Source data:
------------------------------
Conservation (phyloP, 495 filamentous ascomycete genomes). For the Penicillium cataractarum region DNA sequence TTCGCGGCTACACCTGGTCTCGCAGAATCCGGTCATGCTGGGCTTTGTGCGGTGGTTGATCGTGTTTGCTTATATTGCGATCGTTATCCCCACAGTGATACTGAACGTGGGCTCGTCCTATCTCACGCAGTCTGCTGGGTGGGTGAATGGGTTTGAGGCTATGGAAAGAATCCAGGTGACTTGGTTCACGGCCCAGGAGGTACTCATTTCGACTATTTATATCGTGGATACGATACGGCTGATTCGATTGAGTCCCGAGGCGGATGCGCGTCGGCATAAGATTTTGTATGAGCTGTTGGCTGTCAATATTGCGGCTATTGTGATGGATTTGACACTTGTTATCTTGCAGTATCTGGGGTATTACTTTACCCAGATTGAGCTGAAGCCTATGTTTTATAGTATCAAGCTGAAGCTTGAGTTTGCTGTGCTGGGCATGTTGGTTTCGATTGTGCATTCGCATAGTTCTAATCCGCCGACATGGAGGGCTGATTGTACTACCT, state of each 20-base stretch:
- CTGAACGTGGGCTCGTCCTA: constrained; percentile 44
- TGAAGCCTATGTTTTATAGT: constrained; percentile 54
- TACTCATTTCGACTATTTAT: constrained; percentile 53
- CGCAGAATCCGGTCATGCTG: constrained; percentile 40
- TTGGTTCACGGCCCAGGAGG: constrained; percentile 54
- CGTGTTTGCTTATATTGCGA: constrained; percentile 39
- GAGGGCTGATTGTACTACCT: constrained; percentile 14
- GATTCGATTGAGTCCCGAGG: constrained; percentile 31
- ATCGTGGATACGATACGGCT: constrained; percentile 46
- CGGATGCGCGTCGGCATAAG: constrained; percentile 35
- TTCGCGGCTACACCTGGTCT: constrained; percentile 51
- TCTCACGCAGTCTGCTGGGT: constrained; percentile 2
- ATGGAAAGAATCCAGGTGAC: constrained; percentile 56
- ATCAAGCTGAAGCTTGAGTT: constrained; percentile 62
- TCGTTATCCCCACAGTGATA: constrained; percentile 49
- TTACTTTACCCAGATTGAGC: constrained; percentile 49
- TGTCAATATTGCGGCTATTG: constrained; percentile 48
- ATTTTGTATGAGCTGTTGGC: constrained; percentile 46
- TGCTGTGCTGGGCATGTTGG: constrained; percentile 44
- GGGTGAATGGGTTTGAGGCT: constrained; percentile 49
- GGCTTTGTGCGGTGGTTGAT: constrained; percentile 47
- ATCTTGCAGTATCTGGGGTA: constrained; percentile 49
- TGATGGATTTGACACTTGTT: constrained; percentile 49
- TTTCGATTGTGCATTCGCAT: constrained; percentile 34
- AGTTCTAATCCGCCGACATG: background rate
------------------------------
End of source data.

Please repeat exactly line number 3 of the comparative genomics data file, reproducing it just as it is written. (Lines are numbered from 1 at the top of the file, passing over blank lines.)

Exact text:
- TGAAGCCTATGTTTTATAGT: constrained; percentile 54